phil hargreaves is a Liverpool-based instrumentalist and composer working in the field of improvised and experimental music.
I began playing as a guitarist in a punk band in the West Midlands, where i grew up, before moving to Liverpool at the age of twenty and buying a tenor sax, both decisions that would radically shape the rest of my life. Initially i was involved in Liverpool's pop scene, recording John Peel sessions with Personal Column, but eventually i moved via streetband work into the jazz field. After stints playing fusion and dinner jazz, i finally found the area where i could fully combine my talents, interests and influences, in improvised music, an area first stimulated by work with Peshkar theatre, and my subsequent study of Indian music with Aziz Zeria in Manchester. I played with guitarist Phil Morton in the duo Bonehouse, and also helped establish the Frakture club in Liverpool, a club space for improvised and experimental music. Highlights of bonehouse's playing career included playing w/Derek Bailey and Lol Coxhill. Arising out of the Frakture work, the Frakture Big Band was a loose grouping of improvising musicians based in and around Liverpool, mostly playing phil hargreaves compositions - their collaboration with Simon H Fell was one of the highlights of the 1999 Frakture Festival. In 2001 i premiered the Dislocation Sermons, a major work in collaboration with poet Dinesh Allirajah, and performed by an augmented version of the Frakture Big Band. That year also saw the release of trees, a first CD release from amere3, a trio of phil, simon fell on bass and rob dainton on drums.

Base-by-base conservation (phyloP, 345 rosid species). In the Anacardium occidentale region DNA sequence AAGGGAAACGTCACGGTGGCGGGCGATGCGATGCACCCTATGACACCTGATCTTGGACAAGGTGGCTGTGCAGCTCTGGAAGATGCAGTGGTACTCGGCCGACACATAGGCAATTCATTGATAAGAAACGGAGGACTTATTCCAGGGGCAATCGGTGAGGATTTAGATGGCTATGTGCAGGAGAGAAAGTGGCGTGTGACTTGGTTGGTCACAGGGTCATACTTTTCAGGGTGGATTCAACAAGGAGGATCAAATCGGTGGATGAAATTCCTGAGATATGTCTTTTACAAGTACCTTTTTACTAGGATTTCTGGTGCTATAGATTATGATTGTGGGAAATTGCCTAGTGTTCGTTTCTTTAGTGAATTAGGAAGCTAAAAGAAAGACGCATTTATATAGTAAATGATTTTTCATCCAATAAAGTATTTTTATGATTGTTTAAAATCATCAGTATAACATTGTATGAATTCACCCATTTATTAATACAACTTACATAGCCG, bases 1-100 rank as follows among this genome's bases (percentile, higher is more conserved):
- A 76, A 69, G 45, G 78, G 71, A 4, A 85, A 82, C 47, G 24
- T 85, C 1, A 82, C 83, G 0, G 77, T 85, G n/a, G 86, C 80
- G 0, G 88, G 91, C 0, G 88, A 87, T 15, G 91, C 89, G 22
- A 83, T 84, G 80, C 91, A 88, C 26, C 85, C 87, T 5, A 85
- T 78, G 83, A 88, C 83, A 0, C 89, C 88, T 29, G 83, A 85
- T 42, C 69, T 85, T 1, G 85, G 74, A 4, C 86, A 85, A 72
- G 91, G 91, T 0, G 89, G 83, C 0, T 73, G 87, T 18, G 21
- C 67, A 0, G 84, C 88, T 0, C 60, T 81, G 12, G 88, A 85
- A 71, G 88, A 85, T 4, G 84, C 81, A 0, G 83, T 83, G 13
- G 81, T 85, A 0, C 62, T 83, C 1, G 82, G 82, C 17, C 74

While the playing is outstanding, it is the world invoked between each utterance that makes the disc one of the most fascinating soundscape pieces in recent memory.
Marc Medwin, All About Jazz (for 'Where We Were')
a courageous, ravishingly beautiful and unique contribution to improvised music
Philip Clark, Jazz Review (for 'Where We Were')
This is music to contemplate to, to LISTEN to. Say goodbye to your other needs and shut the door as you would for an (arthouse) film. Indeed put it on first thing! It will disturb you and entrance you and create gigantic silences that were already there...
freenoise.co.uk (for 'Friday Morning Everywhere')